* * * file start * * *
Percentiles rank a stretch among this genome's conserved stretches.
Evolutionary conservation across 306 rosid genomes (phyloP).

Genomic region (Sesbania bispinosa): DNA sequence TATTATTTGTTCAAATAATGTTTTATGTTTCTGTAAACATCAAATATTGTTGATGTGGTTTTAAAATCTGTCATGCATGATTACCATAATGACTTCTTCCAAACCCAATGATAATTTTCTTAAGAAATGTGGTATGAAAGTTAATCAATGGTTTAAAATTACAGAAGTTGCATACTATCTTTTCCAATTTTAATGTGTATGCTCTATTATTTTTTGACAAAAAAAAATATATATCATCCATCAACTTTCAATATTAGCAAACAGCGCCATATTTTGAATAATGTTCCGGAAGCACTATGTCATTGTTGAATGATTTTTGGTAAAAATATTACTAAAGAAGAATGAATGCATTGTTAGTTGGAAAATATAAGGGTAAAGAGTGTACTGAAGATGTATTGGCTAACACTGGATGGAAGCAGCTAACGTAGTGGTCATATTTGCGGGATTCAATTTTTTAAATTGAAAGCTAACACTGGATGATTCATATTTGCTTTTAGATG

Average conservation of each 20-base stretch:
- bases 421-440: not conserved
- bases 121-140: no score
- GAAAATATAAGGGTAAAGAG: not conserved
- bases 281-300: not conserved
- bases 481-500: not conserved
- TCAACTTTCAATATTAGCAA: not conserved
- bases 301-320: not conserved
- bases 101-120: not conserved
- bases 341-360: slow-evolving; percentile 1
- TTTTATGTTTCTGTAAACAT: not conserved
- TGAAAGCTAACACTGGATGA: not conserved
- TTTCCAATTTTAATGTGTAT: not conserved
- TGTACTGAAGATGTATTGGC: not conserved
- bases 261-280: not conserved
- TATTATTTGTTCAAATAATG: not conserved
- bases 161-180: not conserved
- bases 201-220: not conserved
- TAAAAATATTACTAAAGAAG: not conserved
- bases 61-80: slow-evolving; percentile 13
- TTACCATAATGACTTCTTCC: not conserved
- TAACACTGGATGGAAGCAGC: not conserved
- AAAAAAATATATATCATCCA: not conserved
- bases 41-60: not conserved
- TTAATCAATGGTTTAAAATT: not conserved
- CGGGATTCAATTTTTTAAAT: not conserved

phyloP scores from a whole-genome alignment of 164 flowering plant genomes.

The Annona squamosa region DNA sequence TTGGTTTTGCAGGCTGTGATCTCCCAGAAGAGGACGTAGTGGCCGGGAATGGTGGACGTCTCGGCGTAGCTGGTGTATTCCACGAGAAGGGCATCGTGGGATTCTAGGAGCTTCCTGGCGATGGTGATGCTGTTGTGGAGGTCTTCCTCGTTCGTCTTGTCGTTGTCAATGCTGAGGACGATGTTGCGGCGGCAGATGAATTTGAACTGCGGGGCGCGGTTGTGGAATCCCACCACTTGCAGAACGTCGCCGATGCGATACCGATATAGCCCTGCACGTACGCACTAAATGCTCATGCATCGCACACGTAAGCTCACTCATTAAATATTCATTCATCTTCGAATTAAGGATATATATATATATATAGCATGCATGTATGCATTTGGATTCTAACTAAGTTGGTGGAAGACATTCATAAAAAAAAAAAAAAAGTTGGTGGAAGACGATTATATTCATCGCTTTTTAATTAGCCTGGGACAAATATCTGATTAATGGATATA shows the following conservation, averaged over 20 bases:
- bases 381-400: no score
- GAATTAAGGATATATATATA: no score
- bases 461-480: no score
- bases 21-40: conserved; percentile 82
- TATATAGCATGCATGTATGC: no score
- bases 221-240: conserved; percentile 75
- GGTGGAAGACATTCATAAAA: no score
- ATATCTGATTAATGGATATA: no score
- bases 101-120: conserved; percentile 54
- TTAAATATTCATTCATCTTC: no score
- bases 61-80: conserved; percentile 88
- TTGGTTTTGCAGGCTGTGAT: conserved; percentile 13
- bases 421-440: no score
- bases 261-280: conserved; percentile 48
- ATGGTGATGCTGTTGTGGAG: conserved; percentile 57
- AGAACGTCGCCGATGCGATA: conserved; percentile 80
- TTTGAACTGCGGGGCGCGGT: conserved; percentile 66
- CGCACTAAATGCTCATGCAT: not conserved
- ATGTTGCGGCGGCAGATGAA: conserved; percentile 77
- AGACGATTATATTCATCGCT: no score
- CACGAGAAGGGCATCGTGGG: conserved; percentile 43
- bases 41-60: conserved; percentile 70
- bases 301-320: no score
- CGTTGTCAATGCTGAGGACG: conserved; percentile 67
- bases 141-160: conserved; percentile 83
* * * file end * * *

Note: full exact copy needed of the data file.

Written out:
Percentiles rank a stretch among this genome's conserved stretches.
Evolutionary conservation across 306 rosid genomes (phyloP).

Genomic region (Sesbania bispinosa): DNA sequence TATTATTTGTTCAAATAATGTTTTATGTTTCTGTAAACATCAAATATTGTTGATGTGGTTTTAAAATCTGTCATGCATGATTACCATAATGACTTCTTCCAAACCCAATGATAATTTTCTTAAGAAATGTGGTATGAAAGTTAATCAATGGTTTAAAATTACAGAAGTTGCATACTATCTTTTCCAATTTTAATGTGTATGCTCTATTATTTTTTGACAAAAAAAAATATATATCATCCATCAACTTTCAATATTAGCAAACAGCGCCATATTTTGAATAATGTTCCGGAAGCACTATGTCATTGTTGAATGATTTTTGGTAAAAATATTACTAAAGAAGAATGAATGCATTGTTAGTTGGAAAATATAAGGGTAAAGAGTGTACTGAAGATGTATTGGCTAACACTGGATGGAAGCAGCTAACGTAGTGGTCATATTTGCGGGATTCAATTTTTTAAATTGAAAGCTAACACTGGATGATTCATATTTGCTTTTAGATG

Average conservation of each 20-base stretch:
- bases 421-440: not conserved
- bases 121-140: no score
- GAAAATATAAGGGTAAAGAG: not conserved
- bases 281-300: not conserved
- bases 481-500: not conserved
- TCAACTTTCAATATTAGCAA: not conserved
- bases 301-320: not conserved
- bases 101-120: not conserved
- bases 341-360: slow-evolving; percentile 1
- TTTTATGTTTCTGTAAACAT: not conserved
- TGAAAGCTAACACTGGATGA: not conserved
- TTTCCAATTTTAATGTGTAT: not conserved
- TGTACTGAAGATGTATTGGC: not conserved
- bases 261-280: not conserved
- TATTATTTGTTCAAATAATG: not conserved
- bases 161-180: not conserved
- bases 201-220: not conserved
- TAAAAATATTACTAAAGAAG: not conserved
- bases 61-80: slow-evolving; percentile 13
- TTACCATAATGACTTCTTCC: not conserved
- TAACACTGGATGGAAGCAGC: not conserved
- AAAAAAATATATATCATCCA: not conserved
- bases 41-60: not conserved
- TTAATCAATGGTTTAAAATT: not conserved
- CGGGATTCAATTTTTTAAAT: not conserved

phyloP scores from a whole-genome alignment of 164 flowering plant genomes.

The Annona squamosa region DNA sequence TTGGTTTTGCAGGCTGTGATCTCCCAGAAGAGGACGTAGTGGCCGGGAATGGTGGACGTCTCGGCGTAGCTGGTGTATTCCACGAGAAGGGCATCGTGGGATTCTAGGAGCTTCCTGGCGATGGTGATGCTGTTGTGGAGGTCTTCCTCGTTCGTCTTGTCGTTGTCAATGCTGAGGACGATGTTGCGGCGGCAGATGAATTTGAACTGCGGGGCGCGGTTGTGGAATCCCACCACTTGCAGAACGTCGCCGATGCGATACCGATATAGCCCTGCACGTACGCACTAAATGCTCATGCATCGCACACGTAAGCTCACTCATTAAATATTCATTCATCTTCGAATTAAGGATATATATATATATATAGCATGCATGTATGCATTTGGATTCTAACTAAGTTGGTGGAAGACATTCATAAAAAAAAAAAAAAAGTTGGTGGAAGACGATTATATTCATCGCTTTTTAATTAGCCTGGGACAAATATCTGATTAATGGATATA shows the following conservation, averaged over 20 bases:
- bases 381-400: no score
- GAATTAAGGATATATATATA: no score
- bases 461-480: no score
- bases 21-40: conserved; percentile 82
- TATATAGCATGCATGTATGC: no score
- bases 221-240: conserved; percentile 75
- GGTGGAAGACATTCATAAAA: no score
- ATATCTGATTAATGGATATA: no score
- bases 101-120: conserved; percentile 54
- TTAAATATTCATTCATCTTC: no score
- bases 61-80: conserved; percentile 88
- TTGGTTTTGCAGGCTGTGAT: conserved; percentile 13
- bases 421-440: no score
- bases 261-280: conserved; percentile 48
- ATGGTGATGCTGTTGTGGAG: conserved; percentile 57
- AGAACGTCGCCGATGCGATA: conserved; percentile 80
- TTTGAACTGCGGGGCGCGGT: conserved; percentile 66
- CGCACTAAATGCTCATGCAT: not conserved
- ATGTTGCGGCGGCAGATGAA: conserved; percentile 77
- AGACGATTATATTCATCGCT: no score
- CACGAGAAGGGCATCGTGGG: conserved; percentile 43
- bases 41-60: conserved; percentile 70
- bases 301-320: no score
- CGTTGTCAATGCTGAGGACG: conserved; percentile 67
- bases 141-160: conserved; percentile 83